No. 562
Crime, Eccentricity, and the Sporting Life in 19th Century America.
June 30, 2022

Snares for the Unwary.

The "Sawed-Door Game" on a Gudgeon.
May 17, 2022

Via Newspapers.comThis peculiar--and very sad--story appeared in the “Washington Post,” November 10, 1909:Somerville, N.J. Nov 9. While Arthur Everton, self-styled professor and traveling hypnotist sobbed in his cell, three calm medical men witnessed a weird performance in the morgue of the Somerset Hospital late this afternoon.  There William E. Davenport, secretary to the mayor of Newark and a
Strange Company - 6/29/2022
'SOAPY' SMITH AND TWO COLLEAGUESObject ID 2017.6.350Courtesy of Salvation Army Museum of the West(Click image to enlarge) New photograph of "Soapy" Smith?NOT EVEN CLOSE.      A B & W photograph, said to be of Jefferson Randolph "Soapy" Smith, and two colleagues. Soapy is in the middle, marked with an "X." The photo was taken in Alaska,
Soapy Smith's Soap Box - 4/11/2022
The photo, by Berenice Abbott, invites mystery. “Hacker Book Store, Bleecker Street, New York” is the title, dated 1945. Who is the pensive man at the door—and where on Bleecker Street is this? The answer to the latter question is 381 Bleecker Street, near Perry Street in the West Village. As for the pensive man, […]
Ephemeral New York - 6/27/2022
An article I recently wrote for the British online magazine, New Politic, is now available online. The article, “The Criminal Origins of the United States of America,” is about British convict transportation to America, which took place between the years 1718 and 1775, and is the subject of my book, Bound with an Iron Chain: […]
Early American Crime - 12/17/2021
Mrs. Cordelia BotkinOn Tuesday, August 9, 1898, Mrs. Ida Deane held a dinner party for friends and family in Dover, Delaware. After dinner, they all retired to the front porch and passed around a box of chocolates provided by Ida’s sister, Mrs. Mary Dunning. Shortly after retiring, Mrs. Deane complained of feeling sick to the stomach. After the usual household remedies proved ineffective, the
Murder By Gaslight - 6/25/2022
Mark your calendar for the 130th Anniversary of the Borden Murders. Hub 17’s Tea & Murder podcast will feature a special “Zooming with Lizzie” evening on Sunday, July 31, at 7 p.m. when our faithful viewers will be able to sign on and chat in real time about the case which continues to fascinate us, STILL! Leading up to the live ZOOM, Kimbra and I will be posting a weekly poll for our readers to take, featuring pressing questions which haunt students of the famous case. We will be going over the results of the polls and opening the forum to All Things Lizzie with our viewers! The ZOOM link will be posted on the Lizbeth Group and Warps & Wefts Facebook pages before the 31st as well as on this site. Join us for a great evening! To take the weekly polls, visit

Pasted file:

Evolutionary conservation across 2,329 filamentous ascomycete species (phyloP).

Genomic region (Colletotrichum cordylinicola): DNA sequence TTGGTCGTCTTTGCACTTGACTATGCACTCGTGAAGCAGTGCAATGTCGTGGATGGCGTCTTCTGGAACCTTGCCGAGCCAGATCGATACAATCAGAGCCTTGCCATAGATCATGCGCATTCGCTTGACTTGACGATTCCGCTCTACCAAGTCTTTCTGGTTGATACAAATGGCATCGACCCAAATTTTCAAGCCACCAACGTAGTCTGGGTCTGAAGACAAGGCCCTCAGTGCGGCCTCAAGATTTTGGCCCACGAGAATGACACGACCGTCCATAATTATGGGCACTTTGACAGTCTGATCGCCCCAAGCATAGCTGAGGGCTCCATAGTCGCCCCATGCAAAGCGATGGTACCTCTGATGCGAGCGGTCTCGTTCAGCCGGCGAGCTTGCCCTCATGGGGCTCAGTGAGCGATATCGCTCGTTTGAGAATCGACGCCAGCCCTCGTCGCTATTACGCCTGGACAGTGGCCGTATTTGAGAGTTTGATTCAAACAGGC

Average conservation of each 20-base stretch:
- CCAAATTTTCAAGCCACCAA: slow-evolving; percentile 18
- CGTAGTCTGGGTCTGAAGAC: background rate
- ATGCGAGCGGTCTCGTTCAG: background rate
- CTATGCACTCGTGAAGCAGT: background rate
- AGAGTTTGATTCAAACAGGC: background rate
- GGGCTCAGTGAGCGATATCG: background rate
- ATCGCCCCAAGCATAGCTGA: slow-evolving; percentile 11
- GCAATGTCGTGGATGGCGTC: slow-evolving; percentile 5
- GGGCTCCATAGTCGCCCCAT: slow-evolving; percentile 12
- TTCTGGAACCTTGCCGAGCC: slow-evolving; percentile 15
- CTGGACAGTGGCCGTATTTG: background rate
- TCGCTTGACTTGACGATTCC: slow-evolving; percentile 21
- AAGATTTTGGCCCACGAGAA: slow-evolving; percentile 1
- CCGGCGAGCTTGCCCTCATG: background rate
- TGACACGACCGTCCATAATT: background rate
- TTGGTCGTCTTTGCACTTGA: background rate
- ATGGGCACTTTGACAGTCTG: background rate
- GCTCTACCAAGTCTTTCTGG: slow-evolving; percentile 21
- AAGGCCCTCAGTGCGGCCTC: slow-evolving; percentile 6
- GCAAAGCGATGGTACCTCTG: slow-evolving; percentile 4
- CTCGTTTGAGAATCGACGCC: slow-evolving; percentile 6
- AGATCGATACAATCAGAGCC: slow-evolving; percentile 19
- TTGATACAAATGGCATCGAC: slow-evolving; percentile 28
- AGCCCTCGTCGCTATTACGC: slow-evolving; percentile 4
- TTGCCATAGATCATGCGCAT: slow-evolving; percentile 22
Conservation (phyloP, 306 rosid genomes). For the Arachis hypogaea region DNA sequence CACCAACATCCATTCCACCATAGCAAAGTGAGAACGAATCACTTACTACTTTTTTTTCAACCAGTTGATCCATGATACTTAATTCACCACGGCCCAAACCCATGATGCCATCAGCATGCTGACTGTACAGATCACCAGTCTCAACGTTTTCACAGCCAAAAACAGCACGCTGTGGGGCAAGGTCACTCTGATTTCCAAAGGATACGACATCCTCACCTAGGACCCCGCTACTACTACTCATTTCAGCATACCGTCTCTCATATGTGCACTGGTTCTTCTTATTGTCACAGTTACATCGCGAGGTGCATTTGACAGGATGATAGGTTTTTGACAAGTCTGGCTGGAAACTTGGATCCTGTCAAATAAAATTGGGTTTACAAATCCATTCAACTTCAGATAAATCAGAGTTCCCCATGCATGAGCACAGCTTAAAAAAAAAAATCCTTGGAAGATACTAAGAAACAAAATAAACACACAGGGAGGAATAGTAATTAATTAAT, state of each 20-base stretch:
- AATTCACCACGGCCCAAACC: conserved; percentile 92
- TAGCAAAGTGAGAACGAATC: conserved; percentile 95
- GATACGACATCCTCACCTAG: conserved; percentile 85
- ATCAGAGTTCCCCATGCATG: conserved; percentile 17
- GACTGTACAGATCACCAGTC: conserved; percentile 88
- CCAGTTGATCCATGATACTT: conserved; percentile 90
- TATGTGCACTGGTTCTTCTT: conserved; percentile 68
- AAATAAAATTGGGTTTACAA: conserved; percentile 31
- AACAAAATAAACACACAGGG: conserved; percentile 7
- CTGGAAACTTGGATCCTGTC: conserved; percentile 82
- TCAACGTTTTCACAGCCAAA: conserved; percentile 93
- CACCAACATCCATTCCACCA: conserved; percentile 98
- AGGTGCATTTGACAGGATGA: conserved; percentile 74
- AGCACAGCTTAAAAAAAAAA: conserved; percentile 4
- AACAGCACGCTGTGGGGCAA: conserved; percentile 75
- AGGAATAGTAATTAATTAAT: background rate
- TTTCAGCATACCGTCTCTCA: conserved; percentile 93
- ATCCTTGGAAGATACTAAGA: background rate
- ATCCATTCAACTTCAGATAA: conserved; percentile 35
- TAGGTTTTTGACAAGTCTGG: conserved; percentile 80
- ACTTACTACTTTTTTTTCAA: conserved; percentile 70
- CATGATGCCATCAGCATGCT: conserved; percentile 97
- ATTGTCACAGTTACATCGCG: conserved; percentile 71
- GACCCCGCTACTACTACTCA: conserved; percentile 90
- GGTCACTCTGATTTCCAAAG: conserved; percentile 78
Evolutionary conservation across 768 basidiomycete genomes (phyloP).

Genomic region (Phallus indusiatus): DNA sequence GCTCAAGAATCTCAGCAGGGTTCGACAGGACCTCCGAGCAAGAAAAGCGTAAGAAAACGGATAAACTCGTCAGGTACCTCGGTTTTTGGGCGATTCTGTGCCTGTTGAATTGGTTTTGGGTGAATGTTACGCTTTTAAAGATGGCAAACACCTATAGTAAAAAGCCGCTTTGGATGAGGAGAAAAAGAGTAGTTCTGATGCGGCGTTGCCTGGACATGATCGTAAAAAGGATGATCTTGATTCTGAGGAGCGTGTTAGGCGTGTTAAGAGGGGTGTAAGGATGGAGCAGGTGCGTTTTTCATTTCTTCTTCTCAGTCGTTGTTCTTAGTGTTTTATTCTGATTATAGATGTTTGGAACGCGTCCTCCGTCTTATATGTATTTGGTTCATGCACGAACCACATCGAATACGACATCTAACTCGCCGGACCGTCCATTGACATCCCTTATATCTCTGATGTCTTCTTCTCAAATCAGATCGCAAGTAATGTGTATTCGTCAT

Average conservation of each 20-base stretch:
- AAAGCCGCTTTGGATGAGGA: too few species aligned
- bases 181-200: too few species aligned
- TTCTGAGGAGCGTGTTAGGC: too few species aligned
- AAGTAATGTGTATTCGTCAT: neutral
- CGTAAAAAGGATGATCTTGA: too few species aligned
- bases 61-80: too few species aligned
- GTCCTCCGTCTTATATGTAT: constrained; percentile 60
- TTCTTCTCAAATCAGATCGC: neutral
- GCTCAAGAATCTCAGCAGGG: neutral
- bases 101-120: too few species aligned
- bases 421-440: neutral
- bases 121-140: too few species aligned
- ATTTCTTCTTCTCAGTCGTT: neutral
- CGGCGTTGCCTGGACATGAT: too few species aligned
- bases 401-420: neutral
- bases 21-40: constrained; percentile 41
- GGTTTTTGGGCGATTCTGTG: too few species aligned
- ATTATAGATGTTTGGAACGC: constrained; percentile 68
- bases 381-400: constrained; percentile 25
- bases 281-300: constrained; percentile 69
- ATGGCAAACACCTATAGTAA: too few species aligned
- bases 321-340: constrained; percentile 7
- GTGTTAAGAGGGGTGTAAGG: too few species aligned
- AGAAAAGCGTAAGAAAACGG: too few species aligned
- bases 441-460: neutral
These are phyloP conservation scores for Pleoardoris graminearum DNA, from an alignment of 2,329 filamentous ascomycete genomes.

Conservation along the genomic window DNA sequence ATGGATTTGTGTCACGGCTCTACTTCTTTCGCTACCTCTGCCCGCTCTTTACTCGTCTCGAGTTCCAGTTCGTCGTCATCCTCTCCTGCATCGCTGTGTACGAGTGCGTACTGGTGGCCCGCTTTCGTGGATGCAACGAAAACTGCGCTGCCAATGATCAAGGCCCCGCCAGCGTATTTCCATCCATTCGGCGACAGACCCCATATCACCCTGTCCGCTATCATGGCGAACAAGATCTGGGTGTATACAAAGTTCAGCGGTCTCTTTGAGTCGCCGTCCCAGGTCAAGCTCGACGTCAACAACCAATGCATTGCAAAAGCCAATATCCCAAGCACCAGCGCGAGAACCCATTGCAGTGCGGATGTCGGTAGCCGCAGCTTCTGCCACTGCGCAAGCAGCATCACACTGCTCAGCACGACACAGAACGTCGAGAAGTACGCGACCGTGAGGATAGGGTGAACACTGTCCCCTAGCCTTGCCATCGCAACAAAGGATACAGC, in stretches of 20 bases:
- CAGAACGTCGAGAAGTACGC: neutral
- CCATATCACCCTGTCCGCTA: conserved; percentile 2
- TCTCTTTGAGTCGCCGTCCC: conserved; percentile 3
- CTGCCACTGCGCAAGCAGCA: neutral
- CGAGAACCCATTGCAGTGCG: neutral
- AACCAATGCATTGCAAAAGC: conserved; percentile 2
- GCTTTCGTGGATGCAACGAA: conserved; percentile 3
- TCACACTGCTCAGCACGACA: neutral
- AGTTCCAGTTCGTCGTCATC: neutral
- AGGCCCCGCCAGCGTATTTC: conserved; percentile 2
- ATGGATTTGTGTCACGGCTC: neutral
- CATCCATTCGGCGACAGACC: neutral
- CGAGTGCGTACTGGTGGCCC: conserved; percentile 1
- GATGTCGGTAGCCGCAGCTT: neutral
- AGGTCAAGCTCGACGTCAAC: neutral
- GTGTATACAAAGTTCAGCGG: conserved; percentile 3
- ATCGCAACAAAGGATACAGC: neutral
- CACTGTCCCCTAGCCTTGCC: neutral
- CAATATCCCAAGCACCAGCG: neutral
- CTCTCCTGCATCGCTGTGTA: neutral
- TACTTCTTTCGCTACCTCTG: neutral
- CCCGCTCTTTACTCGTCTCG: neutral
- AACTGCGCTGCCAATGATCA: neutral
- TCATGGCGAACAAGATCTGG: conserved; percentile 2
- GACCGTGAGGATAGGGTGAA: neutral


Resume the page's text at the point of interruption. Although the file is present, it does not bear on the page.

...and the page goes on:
Lizzie Borden: Warps and Wefts - 6/25/2022
Youth With Executioner by Nuremberg native Albrecht Dürer … although it’s dated to 1493, which was during a period of several years when Dürer worked abroad. November 13 [1617]. Burnt alive here a miller of Manberna, who however was lately engaged as a carrier of wine, because he and his brother, with the help of […]
Executed Today - 11/13/2020
They Ran a Snide Game. | Wanted to Sit by the Widow.

Snares for the Unwary.


A more scared looking lot of prisoners than those gathered in from ten alleged disorderly cafes in the Eleventh Precinct in New York the other night has seldom been seen in Essex Market Police Court.

The policeman had been just three days obtaining the necessary evidence. The places raided were ten in number, and fifty-nine inmates were captured. Capt. Cortright instigated the raids.

"These cafes," said a New York detective, "do much more harm than any full-fledged disorderly house could do, for this reason: Men are on their guard not to be trapped in full-fledged houses of ill-fame, and in the old days, the best houses run by the leading madames were safer for a man's money and for chance of blackmail than any hotel in New York. The cheap cafes and coffee houses are now simply sitting places for 'skin' Mollies and fishing grounds for adventuresses and women who ply their persons to trap men for the purposes of robbery.

The panel house is an old form of crooked joint. The 'sawed door' joint is quite common now as the resort of the coffee house dames when they have trapped a countryman or a gudgeon. A heeler who has one of these sawed door joints will have half a dozen different women running their prey to his joint. He does the 'unexpected return' act and, carrying a revolver in his hand, he and the women shake down the victim and shanghai him into the street. There are very few kicks.''

If the badger workers concerned in these jobs are caught it is seldom that the money is ever recovered. And it there is no money to be regained, the victim says to himself: "What sense is there in exposing my own folly and sending good money after bad?"

Illustrated Police News, May 4, 1895.